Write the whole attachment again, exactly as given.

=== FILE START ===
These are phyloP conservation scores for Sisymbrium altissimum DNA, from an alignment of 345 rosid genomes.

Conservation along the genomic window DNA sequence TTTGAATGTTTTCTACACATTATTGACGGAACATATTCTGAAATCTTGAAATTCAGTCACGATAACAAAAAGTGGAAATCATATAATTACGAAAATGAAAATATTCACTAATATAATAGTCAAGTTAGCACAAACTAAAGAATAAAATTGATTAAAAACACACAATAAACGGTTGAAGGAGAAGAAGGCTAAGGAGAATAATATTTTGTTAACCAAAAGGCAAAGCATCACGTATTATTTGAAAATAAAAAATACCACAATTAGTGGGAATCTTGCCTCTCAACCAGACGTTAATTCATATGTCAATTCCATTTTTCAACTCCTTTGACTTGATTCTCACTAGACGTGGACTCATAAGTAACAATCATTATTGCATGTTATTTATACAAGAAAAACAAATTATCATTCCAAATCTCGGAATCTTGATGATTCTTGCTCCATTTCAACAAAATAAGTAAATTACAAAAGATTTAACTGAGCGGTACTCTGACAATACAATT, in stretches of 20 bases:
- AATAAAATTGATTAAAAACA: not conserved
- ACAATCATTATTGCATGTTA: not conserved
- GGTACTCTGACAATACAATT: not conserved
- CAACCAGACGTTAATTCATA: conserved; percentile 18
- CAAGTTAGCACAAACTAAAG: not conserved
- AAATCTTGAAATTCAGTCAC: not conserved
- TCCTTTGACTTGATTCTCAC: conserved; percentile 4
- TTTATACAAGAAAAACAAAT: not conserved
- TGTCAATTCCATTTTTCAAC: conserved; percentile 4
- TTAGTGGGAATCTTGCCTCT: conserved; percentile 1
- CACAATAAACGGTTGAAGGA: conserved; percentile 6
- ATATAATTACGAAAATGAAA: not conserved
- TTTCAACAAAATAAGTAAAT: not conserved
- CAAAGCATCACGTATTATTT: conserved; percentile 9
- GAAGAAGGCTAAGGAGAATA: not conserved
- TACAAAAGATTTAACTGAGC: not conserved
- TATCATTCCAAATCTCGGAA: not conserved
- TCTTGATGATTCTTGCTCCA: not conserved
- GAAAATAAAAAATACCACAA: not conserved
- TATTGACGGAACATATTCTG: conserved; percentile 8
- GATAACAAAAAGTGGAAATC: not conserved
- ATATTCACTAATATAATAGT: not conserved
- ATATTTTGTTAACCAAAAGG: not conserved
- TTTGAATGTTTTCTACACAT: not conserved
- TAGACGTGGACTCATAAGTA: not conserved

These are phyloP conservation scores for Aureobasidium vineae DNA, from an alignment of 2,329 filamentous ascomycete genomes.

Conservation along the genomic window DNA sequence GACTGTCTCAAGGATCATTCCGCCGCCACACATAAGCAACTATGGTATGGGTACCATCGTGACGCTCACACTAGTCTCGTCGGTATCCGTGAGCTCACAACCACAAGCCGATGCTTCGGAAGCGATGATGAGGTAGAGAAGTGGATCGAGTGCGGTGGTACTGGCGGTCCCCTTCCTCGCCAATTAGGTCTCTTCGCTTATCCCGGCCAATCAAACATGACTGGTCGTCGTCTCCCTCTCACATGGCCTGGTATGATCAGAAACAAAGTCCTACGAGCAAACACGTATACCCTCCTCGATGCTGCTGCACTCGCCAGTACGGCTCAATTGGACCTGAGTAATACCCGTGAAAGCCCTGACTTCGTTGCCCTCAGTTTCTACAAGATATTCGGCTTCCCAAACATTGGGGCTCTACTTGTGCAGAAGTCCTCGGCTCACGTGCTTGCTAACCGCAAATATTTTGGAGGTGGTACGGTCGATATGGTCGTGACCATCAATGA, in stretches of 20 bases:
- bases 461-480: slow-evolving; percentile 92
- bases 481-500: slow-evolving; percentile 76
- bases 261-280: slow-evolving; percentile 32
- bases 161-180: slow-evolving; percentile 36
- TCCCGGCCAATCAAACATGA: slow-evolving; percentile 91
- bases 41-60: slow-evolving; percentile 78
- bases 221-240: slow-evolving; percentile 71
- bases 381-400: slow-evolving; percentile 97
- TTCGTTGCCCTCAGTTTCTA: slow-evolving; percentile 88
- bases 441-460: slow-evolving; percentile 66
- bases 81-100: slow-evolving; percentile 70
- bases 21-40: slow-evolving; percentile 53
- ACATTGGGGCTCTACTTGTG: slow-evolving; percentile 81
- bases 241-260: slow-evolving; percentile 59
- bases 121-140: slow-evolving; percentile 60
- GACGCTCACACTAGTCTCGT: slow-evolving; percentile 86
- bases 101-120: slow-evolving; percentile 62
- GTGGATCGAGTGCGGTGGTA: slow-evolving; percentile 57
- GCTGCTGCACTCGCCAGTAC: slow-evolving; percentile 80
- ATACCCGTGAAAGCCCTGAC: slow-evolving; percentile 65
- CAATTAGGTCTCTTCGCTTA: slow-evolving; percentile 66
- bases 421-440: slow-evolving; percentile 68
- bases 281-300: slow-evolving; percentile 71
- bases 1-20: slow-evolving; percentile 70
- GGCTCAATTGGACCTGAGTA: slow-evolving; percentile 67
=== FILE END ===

These are phyloP conservation scores for Sisymbrium altissimum DNA, from an alignment of 345 rosid genomes.

Conservation along the genomic window DNA sequence TTTGAATGTTTTCTACACATTATTGACGGAACATATTCTGAAATCTTGAAATTCAGTCACGATAACAAAAAGTGGAAATCATATAATTACGAAAATGAAAATATTCACTAATATAATAGTCAAGTTAGCACAAACTAAAGAATAAAATTGATTAAAAACACACAATAAACGGTTGAAGGAGAAGAAGGCTAAGGAGAATAATATTTTGTTAACCAAAAGGCAAAGCATCACGTATTATTTGAAAATAAAAAATACCACAATTAGTGGGAATCTTGCCTCTCAACCAGACGTTAATTCATATGTCAATTCCATTTTTCAACTCCTTTGACTTGATTCTCACTAGACGTGGACTCATAAGTAACAATCATTATTGCATGTTATTTATACAAGAAAAACAAATTATCATTCCAAATCTCGGAATCTTGATGATTCTTGCTCCATTTCAACAAAATAAGTAAATTACAAAAGATTTAACTGAGCGGTACTCTGACAATACAATT, in stretches of 20 bases:
- AATAAAATTGATTAAAAACA: not conserved
- ACAATCATTATTGCATGTTA: not conserved
- GGTACTCTGACAATACAATT: not conserved
- CAACCAGACGTTAATTCATA: conserved; percentile 18
- CAAGTTAGCACAAACTAAAG: not conserved
- AAATCTTGAAATTCAGTCAC: not conserved
- TCCTTTGACTTGATTCTCAC: conserved; percentile 4
- TTTATACAAGAAAAACAAAT: not conserved
- TGTCAATTCCATTTTTCAAC: conserved; percentile 4
- TTAGTGGGAATCTTGCCTCT: conserved; percentile 1
- CACAATAAACGGTTGAAGGA: conserved; percentile 6
- ATATAATTACGAAAATGAAA: not conserved
- TTTCAACAAAATAAGTAAAT: not conserved
- CAAAGCATCACGTATTATTT: conserved; percentile 9
- GAAGAAGGCTAAGGAGAATA: not conserved
- TACAAAAGATTTAACTGAGC: not conserved
- TATCATTCCAAATCTCGGAA: not conserved
- TCTTGATGATTCTTGCTCCA: not conserved
- GAAAATAAAAAATACCACAA: not conserved
- TATTGACGGAACATATTCTG: conserved; percentile 8
- GATAACAAAAAGTGGAAATC: not conserved
- ATATTCACTAATATAATAGT: not conserved
- ATATTTTGTTAACCAAAAGG: not conserved
- TTTGAATGTTTTCTACACAT: not conserved
- TAGACGTGGACTCATAAGTA: not conserved

These are phyloP conservation scores for Aureobasidium vineae DNA, from an alignment of 2,329 filamentous ascomycete genomes.

Conservation along the genomic window DNA sequence GACTGTCTCAAGGATCATTCCGCCGCCACACATAAGCAACTATGGTATGGGTACCATCGTGACGCTCACACTAGTCTCGTCGGTATCCGTGAGCTCACAACCACAAGCCGATGCTTCGGAAGCGATGATGAGGTAGAGAAGTGGATCGAGTGCGGTGGTACTGGCGGTCCCCTTCCTCGCCAATTAGGTCTCTTCGCTTATCCCGGCCAATCAAACATGACTGGTCGTCGTCTCCCTCTCACATGGCCTGGTATGATCAGAAACAAAGTCCTACGAGCAAACACGTATACCCTCCTCGATGCTGCTGCACTCGCCAGTACGGCTCAATTGGACCTGAGTAATACCCGTGAAAGCCCTGACTTCGTTGCCCTCAGTTTCTACAAGATATTCGGCTTCCCAAACATTGGGGCTCTACTTGTGCAGAAGTCCTCGGCTCACGTGCTTGCTAACCGCAAATATTTTGGAGGTGGTACGGTCGATATGGTCGTGACCATCAATGA, in stretches of 20 bases:
- bases 461-480: slow-evolving; percentile 92
- bases 481-500: slow-evolving; percentile 76
- bases 261-280: slow-evolving; percentile 32
- bases 161-180: slow-evolving; percentile 36
- TCCCGGCCAATCAAACATGA: slow-evolving; percentile 91
- bases 41-60: slow-evolving; percentile 78
- bases 221-240: slow-evolving; percentile 71
- bases 381-400: slow-evolving; percentile 97
- TTCGTTGCCCTCAGTTTCTA: slow-evolving; percentile 88
- bases 441-460: slow-evolving; percentile 66
- bases 81-100: slow-evolving; percentile 70
- bases 21-40: slow-evolving; percentile 53
- ACATTGGGGCTCTACTTGTG: slow-evolving; percentile 81
- bases 241-260: slow-evolving; percentile 59
- bases 121-140: slow-evolving; percentile 60
- GACGCTCACACTAGTCTCGT: slow-evolving; percentile 86
- bases 101-120: slow-evolving; percentile 62
- GTGGATCGAGTGCGGTGGTA: slow-evolving; percentile 57
- GCTGCTGCACTCGCCAGTAC: slow-evolving; percentile 80
- ATACCCGTGAAAGCCCTGAC: slow-evolving; percentile 65
- CAATTAGGTCTCTTCGCTTA: slow-evolving; percentile 66
- bases 421-440: slow-evolving; percentile 68
- bases 281-300: slow-evolving; percentile 71
- bases 1-20: slow-evolving; percentile 70
- GGCTCAATTGGACCTGAGTA: slow-evolving; percentile 67